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5 takeaways from Harden-less Sixers media day

James Harden was not a part of media day, but his presence was felt as everyone involved with the Sixers was asked about The Beard.

Philadelphia 76ers Media Day Photo by Mitchell Leff/Getty Images

James Harden made it easy on us when reports leaked Monday morning that he would not be attending Sixers media day.

But that didn’t stop reporters in attendance from peppering members of the Sixers with questions about The Beard. Aside from the onslaught of Harden inquiries, we also heard a bunch about new head coach Nick Nurse’s style and where the players believe this team is — with or without their star point guard.

Here are five takeaways from a surprisingly mellow Sixers media day.

The Beard not in the room

After weeks of speculation, Harden was not in Camden, New Jersey, on Monday. Whether he shows up to training camp in Fort Collins, Colorado, remains a mystery — even for one of his best friends.

“That’s a good question,” P.J. Tucker said when asked if he thought Harden would attend camp. “I have no idea. I know he feels strongly about how he feels, and he’s going to handle it according to how he feels.”

The repeated message from Daryl Morey to Nick Nurse to Joel Embiid and everyone on down:

We hope James Harden plays, but we’re ready if he doesn’t.

“That’s my brother, no question,” Tucker said. “Our relationship goes way beyond basketball and the years we spent together. That aside, he has his own thing, and it is what it is ... but the rest of us have to go to work, get ready to play.”

Nurse said there’s a Plan A and Plan B with regard to Harden. It’s safe to say Plan A — where Harden shows up and is the point guard of a team that could contend in the East — is the preference.

But Embiid is what makes any plan beyond that viable. The reigning MVP took exception to a reporter insinuating that teams like the Bucks and Celtics have “surpassed” the Sixers based on their big acquisitions this past week. He believes any team he’s a part of has a chance to win.

“We love him and we want him to be with us,” Embiid said about Harden. “And I think we have a better team with him on the floor. And I think he knows it too. So hopefully that gets resolved. And if that doesn’t change, it doesn’t change the goal.”

Nobody’s role changes more depending on Harden’s status than Tyrese Maxey. The young guard is entering his fourth NBA season — each one with its own unique weirdness to it. Last season, he expressed confidence that he knew exactly what his role would be.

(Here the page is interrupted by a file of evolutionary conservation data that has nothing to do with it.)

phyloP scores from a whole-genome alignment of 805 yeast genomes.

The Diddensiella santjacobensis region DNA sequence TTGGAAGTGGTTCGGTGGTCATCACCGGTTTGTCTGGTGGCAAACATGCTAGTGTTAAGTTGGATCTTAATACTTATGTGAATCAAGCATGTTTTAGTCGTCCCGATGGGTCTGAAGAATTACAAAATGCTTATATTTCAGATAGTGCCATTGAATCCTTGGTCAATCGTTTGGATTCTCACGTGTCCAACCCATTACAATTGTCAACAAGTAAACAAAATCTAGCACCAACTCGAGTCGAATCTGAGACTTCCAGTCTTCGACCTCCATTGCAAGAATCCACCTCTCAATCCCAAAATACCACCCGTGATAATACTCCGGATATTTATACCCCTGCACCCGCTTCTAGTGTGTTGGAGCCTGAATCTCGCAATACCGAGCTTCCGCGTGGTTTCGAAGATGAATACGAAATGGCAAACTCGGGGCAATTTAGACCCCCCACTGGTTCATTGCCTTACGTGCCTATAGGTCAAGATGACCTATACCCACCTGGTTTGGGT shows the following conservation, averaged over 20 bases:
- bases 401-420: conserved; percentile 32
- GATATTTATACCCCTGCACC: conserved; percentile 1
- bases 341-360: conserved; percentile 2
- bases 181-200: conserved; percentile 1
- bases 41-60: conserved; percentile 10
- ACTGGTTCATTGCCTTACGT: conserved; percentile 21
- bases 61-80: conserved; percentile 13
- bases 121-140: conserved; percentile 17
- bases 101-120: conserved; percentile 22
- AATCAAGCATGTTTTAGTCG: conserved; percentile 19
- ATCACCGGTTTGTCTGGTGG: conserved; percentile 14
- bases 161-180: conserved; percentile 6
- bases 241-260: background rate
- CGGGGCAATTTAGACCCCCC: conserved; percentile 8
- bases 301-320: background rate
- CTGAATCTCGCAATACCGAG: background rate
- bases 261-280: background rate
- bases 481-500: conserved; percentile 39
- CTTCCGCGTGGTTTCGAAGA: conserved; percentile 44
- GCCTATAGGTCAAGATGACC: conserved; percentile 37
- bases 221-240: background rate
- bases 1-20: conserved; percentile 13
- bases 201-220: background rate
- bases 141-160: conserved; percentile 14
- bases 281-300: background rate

Now, he has to prepare for an off-ball role with Harden or a significant on-ball role without him.

“I’ve prepared for both all my life,” Maxey said. “Just this summer, I prepared in a different way because I knew how important I feel like I am to this team, this organization at this point in my career, and I’m just ready for whatever.

“[Nurse] was saying that he’s ready for Plan A and Plan B — I’m ready for Plan C, D all the way down to Z.”

Maxey, who worked with Embiid’s longtime skills coach Drew Hanlen this summer, said he worked on ball-handling, pace and making reads out of the pick-and-roll. All of those things will play a huge part in his ability to run the team full time.

It was interesting to hear Morey address the situation from a personal standpoint. He’s had a longstanding business and personal relationship with Harden. To hear Harden call him a “liar” publicly obviously bothered Morey.

Though he didn’t offer a response to those claims directly, you could tell they affected him.

“I haven’t responded to that because I think it falls flat on its face,” Morey said. “I mean, 20 years of working in the league, always followed through on everything. Every top agent knows that, everyone in the league knows that. You can’t operate in this job without that. ...

“Obviously disappointing that he chose to handle it in that way.”

Morey said he and Harden have not spoken directly since Harden made his trade request. Harden wants conversations to go through his representation.

The Process and Mad Maxey

No matter what happens with Harden and his trade demand, Embiid and Maxey will be shouldering a large load for the Sixers. Embiid will be expected to carry the team on both ends, as he’s done just about every season of his NBA career. Maxey is being asked to make a leap in Year 4.

Maxey’s game-changing speed and development into one of the best shooters in the NBA has changed his career trajectory. Now, the Sixers view the Kentucky product as a player who can reach an All-Star level.

Danny Green played with Maxey for the first two years of the now-22-year-old’s career. Green believes Nurse is a great coach for this phase of Maxey’s career as he potentially ascends into a franchise cornerstone.

“Nick’s a highly positive guy. Not saying that Doc [Rivers] wasn’t … but it’s two different types of coaching. But I think it’ll allow Tyrese to be who he is. He’ll be the happy, fun-loving guy that everyone sees him to be, and smiling on the court and playing his best basketball. There’s a lot of different factors that come into play with that. We don’t know who will be playing, who won’t be. But I fully expect Tyrese to have a healthy year — stay healthy — and have a great year at an All-Star-caliber level. He’s that type of player. Him as well as Joel will be leading us this year.”

Both Maxey and Embiid talked about how much they believe in this team — with or without Harden. A big reason they feel that way is each other.

Embiid made mention of Maxey multiple times when he was asked about why he believes the Sixers can still compete. Embiid believes Maxey “is ready to take another step.”

Maxey has confidence in Embiid, Nurse and the team Morey has assembled.